• GDP also fell by 2% in Asia over a three month period in 2003, that was attributed to SARS.

NHMRC funding on H5N1 research

  • NHMRC has been active in funding influenza research.
  • I want to give you a few examples.
  • H5N1 Urgent Call for Research (UCR) in 2006:
  • 33 grants worth $6.5 million were awarded.
  • Research was aimed at preventing detecting or controlling avian influenza.

H5N1 UCR outcome example 1:

CIA: Dr Tuckweng Kok
Institution: University of Adelaide
Funding: $425,400
Title: Rapid Point-of-Care detection of Avian Influenza virus using Ion-Channel Switch Biosensor
Developed a specific monoclonal antibody to H5N1 using inactivated virus.
This monoclonal antibody will next be used in the construction of a H5N1-specific biosensor assay to detect Bird Flu.

H5N1 UCR outcome example 2:

CIA: Professor Michael Parker
Institution: St Vincent’s Institute of Medical Research
Funding: $87,250
Title: Molecular basis of potential resistance of neuraminidase inhibitors
Developed a new method to produce large scale quantities of an essential avian flu protein, Neuraminidase 1 (N1), without the need to use live virus at any stage.
This protein has been made into crystals – the first step to determining the detailed three-dimensional atomic structure of N1.

NHMRC work on H1N1 research

H1N1 Urgent Call for Research in 2009

  • 41 grants worth just under $7 million were awarded.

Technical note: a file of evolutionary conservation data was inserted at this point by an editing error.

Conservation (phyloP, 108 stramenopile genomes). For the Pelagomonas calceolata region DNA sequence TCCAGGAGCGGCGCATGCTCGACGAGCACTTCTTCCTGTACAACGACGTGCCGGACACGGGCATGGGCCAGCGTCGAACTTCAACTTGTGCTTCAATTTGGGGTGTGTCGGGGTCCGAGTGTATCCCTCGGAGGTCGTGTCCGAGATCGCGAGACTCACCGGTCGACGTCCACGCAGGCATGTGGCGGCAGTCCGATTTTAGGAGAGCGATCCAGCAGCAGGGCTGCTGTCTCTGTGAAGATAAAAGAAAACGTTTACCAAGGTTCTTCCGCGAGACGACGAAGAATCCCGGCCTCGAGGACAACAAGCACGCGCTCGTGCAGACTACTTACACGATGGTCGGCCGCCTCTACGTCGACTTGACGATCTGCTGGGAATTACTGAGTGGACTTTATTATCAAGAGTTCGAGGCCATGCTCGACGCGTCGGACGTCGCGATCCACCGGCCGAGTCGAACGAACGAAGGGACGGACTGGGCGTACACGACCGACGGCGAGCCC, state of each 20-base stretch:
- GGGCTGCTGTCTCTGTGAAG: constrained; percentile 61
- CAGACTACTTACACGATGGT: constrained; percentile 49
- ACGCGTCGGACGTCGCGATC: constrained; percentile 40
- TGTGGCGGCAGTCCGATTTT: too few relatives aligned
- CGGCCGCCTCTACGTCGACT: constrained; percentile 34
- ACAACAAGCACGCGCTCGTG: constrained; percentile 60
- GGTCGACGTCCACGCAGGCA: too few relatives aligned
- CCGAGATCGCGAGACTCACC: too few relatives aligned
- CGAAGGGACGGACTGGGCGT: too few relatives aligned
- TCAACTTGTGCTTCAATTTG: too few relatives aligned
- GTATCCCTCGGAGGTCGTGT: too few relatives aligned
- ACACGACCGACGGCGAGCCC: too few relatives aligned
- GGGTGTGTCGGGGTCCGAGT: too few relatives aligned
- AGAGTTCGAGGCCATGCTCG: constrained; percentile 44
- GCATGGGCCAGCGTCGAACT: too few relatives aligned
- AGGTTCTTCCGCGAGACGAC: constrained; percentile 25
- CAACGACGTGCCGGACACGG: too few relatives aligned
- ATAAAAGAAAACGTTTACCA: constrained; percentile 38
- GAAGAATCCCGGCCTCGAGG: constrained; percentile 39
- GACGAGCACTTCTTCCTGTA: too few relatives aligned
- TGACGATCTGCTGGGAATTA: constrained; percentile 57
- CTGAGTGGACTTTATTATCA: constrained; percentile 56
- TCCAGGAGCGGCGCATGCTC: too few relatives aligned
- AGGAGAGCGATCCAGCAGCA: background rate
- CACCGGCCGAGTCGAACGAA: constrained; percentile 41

• This UCR was for public health and medical research proposals that aimed to rapidly inform and advance Australian strategies to prevent, prepare for and respond to a potential H1N1 Influenza pandemic and inform the development of public policy.

H1N1 UCR outcome example 1:

CIA: Professor Terry Nolan
Institution: University of Melbourne
Funding: $60,712
Title: Immunity to novel H1N1 influenza prior to and after immunization with seasonable TIV in children aged 6 months to 9 years
Tested immunity to H1N1 in children who had not previously received seasonal influenza vaccines following two doses of the 2009 Southern Hemisphere ‘seasonal’ trivalent influenza vaccine (TIV)
Study confirmed that seasonal influenza vaccines did not produce antibodies in children that would protect them against H1N1.

H1N1 UCR outcome example 2:

CIA: Professor Gerard FitzGerald
Institution: Queensland University of Technology
Funding: $108,258
Title: Emergency Department impact and patient profile of H1N1 Influenza 09 outbreak in Australia: a national survey
Surveyed the impact of the H1N1 pandemic on Emergency Departments (ED) around Australia including impact on individuals and their work.
Findings included a low level of awareness of pandemic plans amongst staff; the design of EDs was inadequate for the management of infectious patients; the need to establish fever clinics that reduce burden on EDs.

NHMRC work on other influenza research

  • MOU in 2011 between NHMRC and A*STAR, Singapore, for collaborative research.